Metabolic therapy for the diabetic patients with ischaemic heart disease

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Diabetic patients with ischaemic heart disease have a greater amount of myocardial ischaemia, often silent, and an increased incidence of heart failure compared to nondiabetic patients. This is the result of altered myocardial metabolism and accelerated atherogenesis with involvement of peripheral coronary segments causing chronic hypoperfusion and diffuse hybernation. In patients with diabetes mellitus and myocardial ischaemia, the metabolic changes occurring as a consequence of the mismatch between blood supply and cardiac metabolic requirements are heightened by the diabetic metabolic changes. An important metabolic alteration of diabetes is the increase in free fatty acid concentrations and increased muscular and myocardial free fatty acid uptake and oxidation. This increased uptake and utilization of free fatty acid during stress and ischaemia is responsible for the increased susceptibility of the diabetic heart to myocardial ischaemia and to a greater decrease of myocardial performance for a given amount of ischaemia compared to nondiabetic hearts. Given the metabolic alterations of the diabetic heart at rest and during episodes of myocardial ischaemia, a therapeutic approach aimed at an improvement of cardiac metabolism through manipulations of the utilization of metabolic substrates should result in an improvement of myocardial ischaemia and of left ventricular function. Modulation of myocardial free fatty acid metabolism should be the key target for metabolic interventions in patients with coronary artery disease with and without diabetes. In diabetic patients, the effects of modulation of free fatty acid metabolism should be even greater than those observed in patients without diabetes. The inhibition of FFA oxidation with trimetazidine improves cardiac metabolism at rest, decreases cardiac ischaemia and therefore prevents the decline of left ventricular function due to chronic hypoperfusion and repetitive episodes of myocardial ischaemia. Because of its effect on cardiac metabolism at rest, its effects on myocardial ischaemia and left ventricular function trimetazidine should always be considered for the treatment of diabetic patients with ischaemic heart disease with or without left ventricular dysfunction.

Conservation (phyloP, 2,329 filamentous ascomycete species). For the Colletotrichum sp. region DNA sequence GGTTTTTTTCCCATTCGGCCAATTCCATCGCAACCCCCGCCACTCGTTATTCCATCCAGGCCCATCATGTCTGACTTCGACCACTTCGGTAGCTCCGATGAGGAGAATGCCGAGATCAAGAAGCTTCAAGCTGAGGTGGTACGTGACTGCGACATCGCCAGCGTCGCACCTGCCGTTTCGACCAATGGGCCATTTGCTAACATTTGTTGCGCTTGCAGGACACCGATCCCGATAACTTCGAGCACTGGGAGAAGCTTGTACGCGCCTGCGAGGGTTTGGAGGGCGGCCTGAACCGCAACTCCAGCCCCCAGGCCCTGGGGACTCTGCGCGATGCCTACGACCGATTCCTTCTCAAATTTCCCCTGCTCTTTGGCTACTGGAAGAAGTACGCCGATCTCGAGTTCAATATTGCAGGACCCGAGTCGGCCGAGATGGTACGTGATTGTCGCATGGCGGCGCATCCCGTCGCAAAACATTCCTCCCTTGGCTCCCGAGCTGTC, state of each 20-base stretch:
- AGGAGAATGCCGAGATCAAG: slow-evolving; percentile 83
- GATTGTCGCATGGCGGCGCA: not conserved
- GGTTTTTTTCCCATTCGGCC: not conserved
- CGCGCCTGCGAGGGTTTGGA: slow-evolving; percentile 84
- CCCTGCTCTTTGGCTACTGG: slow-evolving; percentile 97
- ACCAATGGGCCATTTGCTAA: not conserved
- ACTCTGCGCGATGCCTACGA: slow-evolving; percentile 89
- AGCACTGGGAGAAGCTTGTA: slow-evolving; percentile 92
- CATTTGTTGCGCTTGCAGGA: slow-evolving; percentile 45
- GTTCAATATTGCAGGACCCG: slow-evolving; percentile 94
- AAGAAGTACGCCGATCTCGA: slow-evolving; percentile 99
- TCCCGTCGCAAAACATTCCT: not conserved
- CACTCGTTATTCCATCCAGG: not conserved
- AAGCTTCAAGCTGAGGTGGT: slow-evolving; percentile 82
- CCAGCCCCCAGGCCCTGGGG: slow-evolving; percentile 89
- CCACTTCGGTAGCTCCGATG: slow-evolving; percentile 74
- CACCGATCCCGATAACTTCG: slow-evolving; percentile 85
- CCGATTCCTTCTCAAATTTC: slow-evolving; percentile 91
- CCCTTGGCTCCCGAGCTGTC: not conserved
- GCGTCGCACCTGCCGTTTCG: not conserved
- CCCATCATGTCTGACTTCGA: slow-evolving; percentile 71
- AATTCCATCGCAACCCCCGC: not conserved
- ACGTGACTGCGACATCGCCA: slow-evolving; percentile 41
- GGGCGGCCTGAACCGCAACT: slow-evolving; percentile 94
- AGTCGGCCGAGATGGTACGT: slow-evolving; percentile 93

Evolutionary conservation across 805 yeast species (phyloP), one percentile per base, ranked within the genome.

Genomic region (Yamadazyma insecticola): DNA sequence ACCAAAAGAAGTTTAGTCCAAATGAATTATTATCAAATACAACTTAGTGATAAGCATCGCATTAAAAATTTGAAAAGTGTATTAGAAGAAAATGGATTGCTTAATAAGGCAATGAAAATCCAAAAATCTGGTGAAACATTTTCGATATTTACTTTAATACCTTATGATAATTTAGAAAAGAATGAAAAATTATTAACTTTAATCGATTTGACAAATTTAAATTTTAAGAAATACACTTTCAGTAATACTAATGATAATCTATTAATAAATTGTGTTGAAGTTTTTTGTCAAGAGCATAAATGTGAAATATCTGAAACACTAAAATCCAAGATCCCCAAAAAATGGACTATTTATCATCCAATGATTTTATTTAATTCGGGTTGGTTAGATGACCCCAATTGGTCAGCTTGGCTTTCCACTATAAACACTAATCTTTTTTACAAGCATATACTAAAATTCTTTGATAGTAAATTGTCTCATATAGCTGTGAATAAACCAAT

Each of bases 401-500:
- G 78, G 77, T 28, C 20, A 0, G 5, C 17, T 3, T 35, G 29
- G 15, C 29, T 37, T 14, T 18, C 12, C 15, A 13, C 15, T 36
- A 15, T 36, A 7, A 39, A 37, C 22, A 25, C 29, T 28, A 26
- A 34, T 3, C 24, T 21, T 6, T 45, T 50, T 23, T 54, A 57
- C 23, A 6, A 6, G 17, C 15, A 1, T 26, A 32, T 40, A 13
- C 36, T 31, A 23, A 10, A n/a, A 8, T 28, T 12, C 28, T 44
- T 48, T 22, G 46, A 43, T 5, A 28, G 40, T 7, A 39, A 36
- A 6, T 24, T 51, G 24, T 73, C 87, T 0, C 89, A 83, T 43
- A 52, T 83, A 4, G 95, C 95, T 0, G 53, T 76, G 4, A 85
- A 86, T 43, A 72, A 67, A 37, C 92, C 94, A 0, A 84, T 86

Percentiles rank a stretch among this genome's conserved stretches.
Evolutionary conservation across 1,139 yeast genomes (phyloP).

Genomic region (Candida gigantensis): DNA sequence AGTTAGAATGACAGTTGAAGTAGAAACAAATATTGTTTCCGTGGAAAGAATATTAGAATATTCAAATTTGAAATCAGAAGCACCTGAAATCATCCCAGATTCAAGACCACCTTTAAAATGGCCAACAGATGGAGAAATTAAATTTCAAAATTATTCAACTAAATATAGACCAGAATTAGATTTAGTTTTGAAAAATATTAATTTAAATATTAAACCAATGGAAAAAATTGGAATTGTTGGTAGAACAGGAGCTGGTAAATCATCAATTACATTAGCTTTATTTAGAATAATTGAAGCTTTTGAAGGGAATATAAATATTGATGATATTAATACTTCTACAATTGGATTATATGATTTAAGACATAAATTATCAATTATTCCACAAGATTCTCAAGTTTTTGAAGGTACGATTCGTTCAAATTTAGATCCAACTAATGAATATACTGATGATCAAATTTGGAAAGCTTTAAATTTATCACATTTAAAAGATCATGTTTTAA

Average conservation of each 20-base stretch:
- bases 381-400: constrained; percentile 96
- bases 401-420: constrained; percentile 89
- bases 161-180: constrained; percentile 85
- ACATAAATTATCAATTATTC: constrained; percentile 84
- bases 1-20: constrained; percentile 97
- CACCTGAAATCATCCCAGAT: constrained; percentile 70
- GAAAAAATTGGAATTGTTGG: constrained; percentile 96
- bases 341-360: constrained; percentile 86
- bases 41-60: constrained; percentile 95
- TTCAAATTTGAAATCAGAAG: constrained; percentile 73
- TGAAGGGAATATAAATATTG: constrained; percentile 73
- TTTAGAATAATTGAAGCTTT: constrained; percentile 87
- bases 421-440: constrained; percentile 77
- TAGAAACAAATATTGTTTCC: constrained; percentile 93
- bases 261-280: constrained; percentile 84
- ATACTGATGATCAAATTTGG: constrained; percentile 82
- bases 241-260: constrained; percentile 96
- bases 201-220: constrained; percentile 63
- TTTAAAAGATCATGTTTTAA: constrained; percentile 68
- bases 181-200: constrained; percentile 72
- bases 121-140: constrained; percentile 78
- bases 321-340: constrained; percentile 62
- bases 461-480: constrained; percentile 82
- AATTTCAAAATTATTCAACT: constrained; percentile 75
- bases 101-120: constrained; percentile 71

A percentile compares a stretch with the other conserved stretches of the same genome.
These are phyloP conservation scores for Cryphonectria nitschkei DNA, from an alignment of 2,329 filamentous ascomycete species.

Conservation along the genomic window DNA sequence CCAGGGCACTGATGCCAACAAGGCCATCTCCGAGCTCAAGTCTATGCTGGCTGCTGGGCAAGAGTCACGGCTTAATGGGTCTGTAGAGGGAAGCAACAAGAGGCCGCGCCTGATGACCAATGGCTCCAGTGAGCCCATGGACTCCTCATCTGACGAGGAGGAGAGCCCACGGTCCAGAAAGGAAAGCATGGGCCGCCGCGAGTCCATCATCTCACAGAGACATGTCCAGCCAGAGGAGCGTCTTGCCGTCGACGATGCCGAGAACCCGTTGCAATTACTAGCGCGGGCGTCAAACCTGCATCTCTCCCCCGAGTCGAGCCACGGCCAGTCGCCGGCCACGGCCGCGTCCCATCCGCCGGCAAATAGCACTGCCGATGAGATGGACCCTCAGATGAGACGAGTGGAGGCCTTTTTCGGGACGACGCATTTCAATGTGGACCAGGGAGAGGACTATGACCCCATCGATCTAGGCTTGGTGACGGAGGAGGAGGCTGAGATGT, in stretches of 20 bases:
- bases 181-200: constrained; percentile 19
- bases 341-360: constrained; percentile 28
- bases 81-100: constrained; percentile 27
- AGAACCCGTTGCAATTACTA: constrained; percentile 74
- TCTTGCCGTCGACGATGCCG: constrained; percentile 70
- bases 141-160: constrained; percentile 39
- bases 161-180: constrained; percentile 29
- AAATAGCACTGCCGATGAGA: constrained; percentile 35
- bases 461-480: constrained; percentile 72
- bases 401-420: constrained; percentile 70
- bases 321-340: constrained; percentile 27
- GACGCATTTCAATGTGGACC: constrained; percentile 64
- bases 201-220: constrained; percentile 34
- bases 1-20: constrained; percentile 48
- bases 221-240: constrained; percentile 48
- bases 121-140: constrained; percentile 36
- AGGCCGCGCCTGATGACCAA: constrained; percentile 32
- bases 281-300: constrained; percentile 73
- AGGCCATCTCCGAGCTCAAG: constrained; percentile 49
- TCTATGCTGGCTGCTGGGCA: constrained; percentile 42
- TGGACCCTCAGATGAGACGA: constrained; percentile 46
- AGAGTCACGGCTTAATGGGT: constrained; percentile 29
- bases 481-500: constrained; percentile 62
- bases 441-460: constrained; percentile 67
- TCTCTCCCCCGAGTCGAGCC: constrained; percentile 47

Original languageEnglish
JournalCoronary Artery Disease
Issue numberSUPPL. 1
Publication statusPublished - Nov 2005


  • Angina
  • Coronary artery disease
  • Diabetes
  • Disease
  • Heart
  • Metabolism
  • Prognosis

ASJC Scopus subject areas

  • Cardiology and Cardiovascular Medicine


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